Integrating cert-manager with CFSSL Multirootca

In a previous post we saw how we could run our own PKI using the CFSSL tooling. This post assumes you have read the previous one.

The starting point is an empty Kubernetes cluster, we want to deploy cert-manager on it and on top of that we want to get it configured to issue certificates with our own PKI infrastructure running Multirootca.

I’ll be using a Kubernetes v1.27 (latest at the time of this writing). The tool used to create the cluster is kcli and the command used was:

kcli create kube generic -P ctlplanes=1 -P workers=1 -P ctlplane_memory=4096 -P numcpus=8 -P worker_memory=8192 -P image=fedora37 -P sdn=calico -P version=1.27 -P cert-manager-cluster

Introduction to cert-manager

I recommend reading the official introduction from the cert-manager project page.

We are going to configure cert-manager to talk to our multirootca server in order to request certificates. The external provider we will be using is the one created by Wikimedia here.

You can read more about external providers here.

Deploying cert-manager

We will be using helm to deploy cert-manager, the official steps are documented here.

  1. Add the helm repository:

    helm repo add jetstack
    helm repo update jetstack
  2. Deploy cert-manager:

    helm install \
      cert-manager jetstack/cert-manager \
      --namespace cert-manager \
      --create-namespace \
      --version v1.12.3 \
      --set installCRDs=true
  3. If the deployment went well, we should have cert-manager running in our cluster:

    kubectl -n cert-manager get pods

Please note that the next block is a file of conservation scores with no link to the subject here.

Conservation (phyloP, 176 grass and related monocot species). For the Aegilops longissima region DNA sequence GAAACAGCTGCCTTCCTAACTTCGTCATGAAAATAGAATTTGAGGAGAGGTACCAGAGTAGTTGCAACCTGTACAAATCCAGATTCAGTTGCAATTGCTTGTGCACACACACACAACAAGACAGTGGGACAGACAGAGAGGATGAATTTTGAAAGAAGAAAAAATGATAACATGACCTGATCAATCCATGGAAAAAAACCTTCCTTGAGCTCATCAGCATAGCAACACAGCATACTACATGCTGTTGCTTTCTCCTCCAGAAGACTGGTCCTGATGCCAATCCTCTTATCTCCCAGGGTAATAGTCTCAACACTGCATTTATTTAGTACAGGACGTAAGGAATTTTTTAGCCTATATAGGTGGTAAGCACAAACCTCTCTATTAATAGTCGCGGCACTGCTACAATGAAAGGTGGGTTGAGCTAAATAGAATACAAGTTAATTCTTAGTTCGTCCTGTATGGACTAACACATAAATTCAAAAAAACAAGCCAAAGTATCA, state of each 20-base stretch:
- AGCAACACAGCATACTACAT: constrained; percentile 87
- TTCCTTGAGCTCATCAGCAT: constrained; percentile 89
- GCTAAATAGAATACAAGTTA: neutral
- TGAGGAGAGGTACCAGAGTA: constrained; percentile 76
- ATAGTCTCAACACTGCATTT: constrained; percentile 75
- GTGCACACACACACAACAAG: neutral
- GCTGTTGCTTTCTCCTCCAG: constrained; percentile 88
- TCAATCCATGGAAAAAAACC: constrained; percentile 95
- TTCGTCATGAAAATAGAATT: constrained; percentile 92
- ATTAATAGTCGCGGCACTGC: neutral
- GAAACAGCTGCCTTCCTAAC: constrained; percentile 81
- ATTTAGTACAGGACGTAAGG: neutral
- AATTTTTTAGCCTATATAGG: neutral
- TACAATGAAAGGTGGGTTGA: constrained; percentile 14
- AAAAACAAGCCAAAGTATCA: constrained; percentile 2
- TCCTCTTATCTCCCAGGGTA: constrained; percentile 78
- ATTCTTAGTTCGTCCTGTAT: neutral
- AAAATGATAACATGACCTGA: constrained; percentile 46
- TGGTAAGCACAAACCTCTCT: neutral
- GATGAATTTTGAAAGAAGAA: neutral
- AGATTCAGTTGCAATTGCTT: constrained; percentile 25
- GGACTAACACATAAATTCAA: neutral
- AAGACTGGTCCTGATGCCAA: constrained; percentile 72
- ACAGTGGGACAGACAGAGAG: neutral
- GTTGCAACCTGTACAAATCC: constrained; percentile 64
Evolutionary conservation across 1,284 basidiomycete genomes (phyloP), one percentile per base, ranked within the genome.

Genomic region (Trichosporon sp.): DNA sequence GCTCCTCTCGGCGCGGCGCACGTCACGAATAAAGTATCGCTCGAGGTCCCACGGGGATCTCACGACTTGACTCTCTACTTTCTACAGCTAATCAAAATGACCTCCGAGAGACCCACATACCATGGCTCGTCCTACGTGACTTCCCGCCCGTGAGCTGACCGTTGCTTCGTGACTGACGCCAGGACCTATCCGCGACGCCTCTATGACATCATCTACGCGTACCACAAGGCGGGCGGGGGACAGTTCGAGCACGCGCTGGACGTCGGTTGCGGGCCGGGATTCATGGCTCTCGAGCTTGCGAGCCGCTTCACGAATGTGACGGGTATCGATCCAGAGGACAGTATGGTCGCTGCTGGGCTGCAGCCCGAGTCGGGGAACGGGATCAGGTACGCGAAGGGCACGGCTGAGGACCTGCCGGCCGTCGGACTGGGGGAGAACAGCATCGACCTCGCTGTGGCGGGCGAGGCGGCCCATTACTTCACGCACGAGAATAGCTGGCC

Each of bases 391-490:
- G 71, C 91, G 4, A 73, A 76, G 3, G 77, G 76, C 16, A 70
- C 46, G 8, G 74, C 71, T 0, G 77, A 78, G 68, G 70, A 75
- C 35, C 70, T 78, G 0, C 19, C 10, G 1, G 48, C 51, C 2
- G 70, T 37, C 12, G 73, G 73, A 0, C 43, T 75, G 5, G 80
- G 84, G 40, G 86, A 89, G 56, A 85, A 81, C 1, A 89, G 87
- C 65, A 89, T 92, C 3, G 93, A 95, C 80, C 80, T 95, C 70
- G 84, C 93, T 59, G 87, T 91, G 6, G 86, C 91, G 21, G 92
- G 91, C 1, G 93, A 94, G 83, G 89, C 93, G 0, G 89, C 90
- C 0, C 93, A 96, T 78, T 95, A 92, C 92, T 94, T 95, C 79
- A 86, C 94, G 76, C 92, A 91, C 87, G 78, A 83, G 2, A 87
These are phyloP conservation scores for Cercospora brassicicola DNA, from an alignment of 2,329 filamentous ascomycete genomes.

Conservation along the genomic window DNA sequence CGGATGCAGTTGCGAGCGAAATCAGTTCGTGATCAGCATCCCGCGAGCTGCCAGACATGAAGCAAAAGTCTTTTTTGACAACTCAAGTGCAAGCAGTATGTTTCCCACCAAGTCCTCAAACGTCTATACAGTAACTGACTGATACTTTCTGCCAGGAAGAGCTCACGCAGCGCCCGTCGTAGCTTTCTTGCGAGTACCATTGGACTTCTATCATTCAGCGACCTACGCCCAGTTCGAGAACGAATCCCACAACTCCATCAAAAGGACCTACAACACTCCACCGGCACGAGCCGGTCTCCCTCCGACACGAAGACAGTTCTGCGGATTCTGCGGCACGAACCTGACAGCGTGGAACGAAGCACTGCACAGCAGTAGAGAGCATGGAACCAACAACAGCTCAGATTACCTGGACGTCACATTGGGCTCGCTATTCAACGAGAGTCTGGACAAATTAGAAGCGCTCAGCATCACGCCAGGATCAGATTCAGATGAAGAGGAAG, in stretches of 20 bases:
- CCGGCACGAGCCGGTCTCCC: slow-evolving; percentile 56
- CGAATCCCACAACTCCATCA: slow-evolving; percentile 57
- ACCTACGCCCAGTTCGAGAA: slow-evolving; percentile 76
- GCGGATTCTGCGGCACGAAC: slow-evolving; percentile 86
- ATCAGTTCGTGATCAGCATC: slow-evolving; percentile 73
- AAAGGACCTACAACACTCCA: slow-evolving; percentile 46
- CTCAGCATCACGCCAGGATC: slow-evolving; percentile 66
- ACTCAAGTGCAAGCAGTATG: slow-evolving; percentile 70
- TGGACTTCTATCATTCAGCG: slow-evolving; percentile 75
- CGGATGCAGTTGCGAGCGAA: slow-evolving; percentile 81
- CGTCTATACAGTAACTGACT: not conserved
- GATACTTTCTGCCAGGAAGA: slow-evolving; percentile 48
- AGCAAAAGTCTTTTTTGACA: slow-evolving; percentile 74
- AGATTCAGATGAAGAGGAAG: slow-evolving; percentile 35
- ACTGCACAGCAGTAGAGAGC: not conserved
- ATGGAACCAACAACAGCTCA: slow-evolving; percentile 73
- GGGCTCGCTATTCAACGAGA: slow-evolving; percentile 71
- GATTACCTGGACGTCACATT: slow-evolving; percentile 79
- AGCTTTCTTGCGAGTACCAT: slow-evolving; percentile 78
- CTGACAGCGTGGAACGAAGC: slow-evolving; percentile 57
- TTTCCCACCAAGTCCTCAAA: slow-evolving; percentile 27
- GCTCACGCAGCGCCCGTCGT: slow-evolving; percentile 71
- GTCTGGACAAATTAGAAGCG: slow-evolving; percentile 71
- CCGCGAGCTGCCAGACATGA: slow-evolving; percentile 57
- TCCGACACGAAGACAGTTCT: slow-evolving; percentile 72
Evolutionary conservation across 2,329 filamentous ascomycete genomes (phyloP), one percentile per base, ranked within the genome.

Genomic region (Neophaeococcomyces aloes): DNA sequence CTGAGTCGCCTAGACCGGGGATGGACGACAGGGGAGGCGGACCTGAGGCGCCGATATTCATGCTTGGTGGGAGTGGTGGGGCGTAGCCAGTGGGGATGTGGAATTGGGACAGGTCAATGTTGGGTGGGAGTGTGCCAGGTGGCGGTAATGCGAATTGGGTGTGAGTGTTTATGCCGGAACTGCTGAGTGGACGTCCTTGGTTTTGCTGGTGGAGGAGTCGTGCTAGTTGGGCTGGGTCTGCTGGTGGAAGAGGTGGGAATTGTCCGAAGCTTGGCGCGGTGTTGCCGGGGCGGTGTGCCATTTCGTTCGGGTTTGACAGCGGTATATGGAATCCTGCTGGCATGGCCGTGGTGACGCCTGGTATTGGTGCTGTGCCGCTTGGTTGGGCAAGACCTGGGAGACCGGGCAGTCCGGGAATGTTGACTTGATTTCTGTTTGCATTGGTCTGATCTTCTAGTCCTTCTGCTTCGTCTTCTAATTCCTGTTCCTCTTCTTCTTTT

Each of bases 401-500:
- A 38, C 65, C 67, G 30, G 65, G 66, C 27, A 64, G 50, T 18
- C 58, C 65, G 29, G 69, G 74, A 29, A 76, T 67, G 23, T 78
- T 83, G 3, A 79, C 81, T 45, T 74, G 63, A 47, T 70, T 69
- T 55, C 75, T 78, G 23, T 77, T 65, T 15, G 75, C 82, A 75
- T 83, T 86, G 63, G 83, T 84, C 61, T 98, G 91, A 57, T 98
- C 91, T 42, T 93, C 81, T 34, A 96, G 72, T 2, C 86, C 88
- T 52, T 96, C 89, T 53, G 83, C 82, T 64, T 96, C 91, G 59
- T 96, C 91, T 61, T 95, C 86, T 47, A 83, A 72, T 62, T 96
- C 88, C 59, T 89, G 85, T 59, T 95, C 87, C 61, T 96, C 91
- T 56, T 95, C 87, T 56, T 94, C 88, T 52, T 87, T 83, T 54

NAME                                       READY   STATUS    RESTARTS   AGE
    cert-manager-875c7579b-qx62m               1/1     Running   0          2m16s
    cert-manager-cainjector-7bb6786867-q4t4x   1/1     Running   0          2m16s
    cert-manager-webhook-89dc55877-flj7g       1/1     Running   0          2m16s

Integrating cert-manager with multirootca

As we mentioned earlier, we will be using the Wikimedia CFSSL issuer external provider.

Let’s start by deploying the external provider into our cluster.

  1. Add the helm repository:

    helm repo add wikimedia-charts
    helm repo update wikimedia-charts
  2. Deploy the required CRDs:

    helm install \
      cfssl-issuer-crds wikimedia-charts/cfssl-issuer-crds
  3. Deploy the external provider controller:

    helm install \
      cfssl-issuer wikimedia-charts/cfssl-issuer \
      --namespace cert-manager
  4. A new pod should be running in the cert-manager namespace:

    kubectl -n cert-manager get pods -l
    NAME                            READY   STATUS    RESTARTS   AGE
    cfssl-issuer-64f564f78f-gq4n9   1/1     Running   0          29s

Configuring the CFSSL ClusterIssuer

Now that we have the external provider running, we will go ahead and configure a ClusterIssuer that will be available to all namespaces to request certificates. You can read more on Issuers here.

  1. Create a secret with the auth key required by the multirootca to sign the certificate requests.

    kubectl -n cert-manager create secret generic \